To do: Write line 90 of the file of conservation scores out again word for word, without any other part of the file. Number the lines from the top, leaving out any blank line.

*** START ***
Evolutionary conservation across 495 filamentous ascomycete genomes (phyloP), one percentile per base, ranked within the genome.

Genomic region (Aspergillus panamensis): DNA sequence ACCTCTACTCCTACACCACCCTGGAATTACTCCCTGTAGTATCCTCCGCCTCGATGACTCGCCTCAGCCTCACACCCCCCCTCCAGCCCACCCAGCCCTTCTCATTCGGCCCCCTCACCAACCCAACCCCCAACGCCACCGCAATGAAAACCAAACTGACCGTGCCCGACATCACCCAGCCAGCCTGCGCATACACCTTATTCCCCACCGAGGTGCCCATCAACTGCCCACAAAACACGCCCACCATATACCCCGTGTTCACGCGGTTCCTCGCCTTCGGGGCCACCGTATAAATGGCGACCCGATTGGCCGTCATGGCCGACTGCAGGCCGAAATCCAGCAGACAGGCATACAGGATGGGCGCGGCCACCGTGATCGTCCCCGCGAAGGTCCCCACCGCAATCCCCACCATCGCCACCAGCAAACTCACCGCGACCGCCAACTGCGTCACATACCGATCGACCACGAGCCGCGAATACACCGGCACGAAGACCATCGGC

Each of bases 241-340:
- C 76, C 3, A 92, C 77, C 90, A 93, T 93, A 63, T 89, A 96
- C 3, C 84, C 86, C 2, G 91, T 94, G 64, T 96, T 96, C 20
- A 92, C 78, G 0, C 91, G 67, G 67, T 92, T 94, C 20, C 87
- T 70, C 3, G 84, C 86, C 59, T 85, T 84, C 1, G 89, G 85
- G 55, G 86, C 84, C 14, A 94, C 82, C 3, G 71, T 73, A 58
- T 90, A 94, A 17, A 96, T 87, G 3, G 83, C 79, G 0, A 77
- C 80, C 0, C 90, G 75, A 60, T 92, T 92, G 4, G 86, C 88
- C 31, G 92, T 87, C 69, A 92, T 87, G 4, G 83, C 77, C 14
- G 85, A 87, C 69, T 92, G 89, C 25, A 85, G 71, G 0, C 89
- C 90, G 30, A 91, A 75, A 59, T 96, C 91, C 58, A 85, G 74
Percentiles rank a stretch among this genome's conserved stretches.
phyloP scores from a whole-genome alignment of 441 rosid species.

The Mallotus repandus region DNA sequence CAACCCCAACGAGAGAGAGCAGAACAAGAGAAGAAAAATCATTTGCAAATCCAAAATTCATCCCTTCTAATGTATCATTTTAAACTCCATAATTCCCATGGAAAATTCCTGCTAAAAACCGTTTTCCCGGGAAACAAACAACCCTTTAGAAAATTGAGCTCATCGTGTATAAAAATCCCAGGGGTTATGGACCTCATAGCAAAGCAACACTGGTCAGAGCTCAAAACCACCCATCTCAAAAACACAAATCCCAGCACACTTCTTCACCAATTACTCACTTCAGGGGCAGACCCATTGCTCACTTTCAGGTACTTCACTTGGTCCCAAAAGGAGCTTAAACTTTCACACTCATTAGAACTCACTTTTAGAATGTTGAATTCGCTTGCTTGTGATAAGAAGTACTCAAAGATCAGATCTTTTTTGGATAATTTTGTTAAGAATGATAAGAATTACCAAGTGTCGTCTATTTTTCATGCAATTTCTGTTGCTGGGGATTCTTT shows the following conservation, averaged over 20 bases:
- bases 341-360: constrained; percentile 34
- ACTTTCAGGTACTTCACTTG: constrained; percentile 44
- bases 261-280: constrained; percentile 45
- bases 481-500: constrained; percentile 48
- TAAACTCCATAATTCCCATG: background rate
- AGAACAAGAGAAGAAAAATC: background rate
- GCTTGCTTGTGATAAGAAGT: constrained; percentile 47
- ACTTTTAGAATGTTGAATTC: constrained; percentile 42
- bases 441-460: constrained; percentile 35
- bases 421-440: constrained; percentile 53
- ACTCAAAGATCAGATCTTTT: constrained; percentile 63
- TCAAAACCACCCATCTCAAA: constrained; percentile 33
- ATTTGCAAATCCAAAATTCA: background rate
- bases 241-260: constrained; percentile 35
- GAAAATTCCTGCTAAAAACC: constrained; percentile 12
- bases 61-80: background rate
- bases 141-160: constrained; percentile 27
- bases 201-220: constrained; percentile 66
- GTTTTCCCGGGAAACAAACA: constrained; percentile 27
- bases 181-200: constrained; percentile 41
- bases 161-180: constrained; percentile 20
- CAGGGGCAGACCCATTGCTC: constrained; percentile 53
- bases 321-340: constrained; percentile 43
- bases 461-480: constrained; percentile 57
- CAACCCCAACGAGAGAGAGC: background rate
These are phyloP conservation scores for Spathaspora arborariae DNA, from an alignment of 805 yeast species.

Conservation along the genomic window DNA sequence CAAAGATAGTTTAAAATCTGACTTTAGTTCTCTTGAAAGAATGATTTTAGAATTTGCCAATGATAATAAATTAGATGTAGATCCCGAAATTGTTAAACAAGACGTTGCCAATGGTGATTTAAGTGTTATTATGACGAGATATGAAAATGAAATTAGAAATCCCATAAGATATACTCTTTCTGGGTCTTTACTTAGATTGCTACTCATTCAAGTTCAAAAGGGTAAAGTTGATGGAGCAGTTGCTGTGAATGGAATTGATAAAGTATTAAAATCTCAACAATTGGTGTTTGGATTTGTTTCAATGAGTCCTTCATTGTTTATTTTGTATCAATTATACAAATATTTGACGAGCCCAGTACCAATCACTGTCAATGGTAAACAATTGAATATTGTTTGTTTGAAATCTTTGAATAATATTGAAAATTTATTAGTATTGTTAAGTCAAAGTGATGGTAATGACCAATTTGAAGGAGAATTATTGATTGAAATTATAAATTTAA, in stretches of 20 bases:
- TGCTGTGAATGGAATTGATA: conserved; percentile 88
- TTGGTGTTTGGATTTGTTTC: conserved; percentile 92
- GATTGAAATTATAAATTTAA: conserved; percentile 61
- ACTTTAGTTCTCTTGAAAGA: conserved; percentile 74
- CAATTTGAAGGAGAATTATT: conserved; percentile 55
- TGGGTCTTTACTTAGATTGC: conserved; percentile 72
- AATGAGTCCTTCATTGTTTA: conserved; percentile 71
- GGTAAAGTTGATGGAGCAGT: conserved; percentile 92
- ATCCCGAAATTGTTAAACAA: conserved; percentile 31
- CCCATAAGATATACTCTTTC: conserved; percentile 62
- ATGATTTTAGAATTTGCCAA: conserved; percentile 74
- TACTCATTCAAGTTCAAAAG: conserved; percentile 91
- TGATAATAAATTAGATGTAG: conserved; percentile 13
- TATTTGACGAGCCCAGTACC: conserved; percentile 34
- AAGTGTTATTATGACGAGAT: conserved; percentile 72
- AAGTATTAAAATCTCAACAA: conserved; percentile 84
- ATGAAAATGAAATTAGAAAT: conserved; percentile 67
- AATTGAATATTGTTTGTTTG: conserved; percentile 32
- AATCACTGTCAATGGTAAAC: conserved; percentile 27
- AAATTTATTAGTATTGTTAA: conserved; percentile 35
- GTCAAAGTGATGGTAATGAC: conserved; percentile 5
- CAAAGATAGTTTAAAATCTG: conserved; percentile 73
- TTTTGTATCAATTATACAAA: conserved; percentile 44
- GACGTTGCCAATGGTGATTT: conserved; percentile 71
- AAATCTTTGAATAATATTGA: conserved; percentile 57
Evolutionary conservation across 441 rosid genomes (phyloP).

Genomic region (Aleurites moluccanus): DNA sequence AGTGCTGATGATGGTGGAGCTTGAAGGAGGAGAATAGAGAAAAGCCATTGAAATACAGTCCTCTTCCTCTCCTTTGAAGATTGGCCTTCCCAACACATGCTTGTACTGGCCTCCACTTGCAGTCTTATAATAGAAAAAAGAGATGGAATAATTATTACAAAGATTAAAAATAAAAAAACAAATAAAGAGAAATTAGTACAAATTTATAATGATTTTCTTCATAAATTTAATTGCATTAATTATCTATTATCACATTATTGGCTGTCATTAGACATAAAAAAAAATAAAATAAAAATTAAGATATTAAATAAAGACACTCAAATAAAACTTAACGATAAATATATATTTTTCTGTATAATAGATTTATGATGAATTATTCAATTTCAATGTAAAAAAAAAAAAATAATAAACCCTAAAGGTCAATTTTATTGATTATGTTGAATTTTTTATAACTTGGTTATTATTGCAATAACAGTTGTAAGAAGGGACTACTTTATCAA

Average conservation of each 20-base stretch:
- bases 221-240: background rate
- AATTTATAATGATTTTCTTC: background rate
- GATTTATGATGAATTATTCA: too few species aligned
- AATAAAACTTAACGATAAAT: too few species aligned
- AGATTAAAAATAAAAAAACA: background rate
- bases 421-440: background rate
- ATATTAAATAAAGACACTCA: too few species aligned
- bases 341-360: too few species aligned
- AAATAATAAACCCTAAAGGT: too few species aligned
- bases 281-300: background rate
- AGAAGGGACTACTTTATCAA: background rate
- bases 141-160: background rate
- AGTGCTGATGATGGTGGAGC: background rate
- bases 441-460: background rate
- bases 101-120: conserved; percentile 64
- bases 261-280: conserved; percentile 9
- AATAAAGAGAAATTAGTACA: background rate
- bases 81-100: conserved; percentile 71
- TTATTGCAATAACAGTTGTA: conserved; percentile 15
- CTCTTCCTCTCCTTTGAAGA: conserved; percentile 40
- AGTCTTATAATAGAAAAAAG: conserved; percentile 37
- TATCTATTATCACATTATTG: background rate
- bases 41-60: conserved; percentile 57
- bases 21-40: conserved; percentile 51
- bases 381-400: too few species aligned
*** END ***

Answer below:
- TTATTGCAATAACAGTTGTA: conserved; percentile 15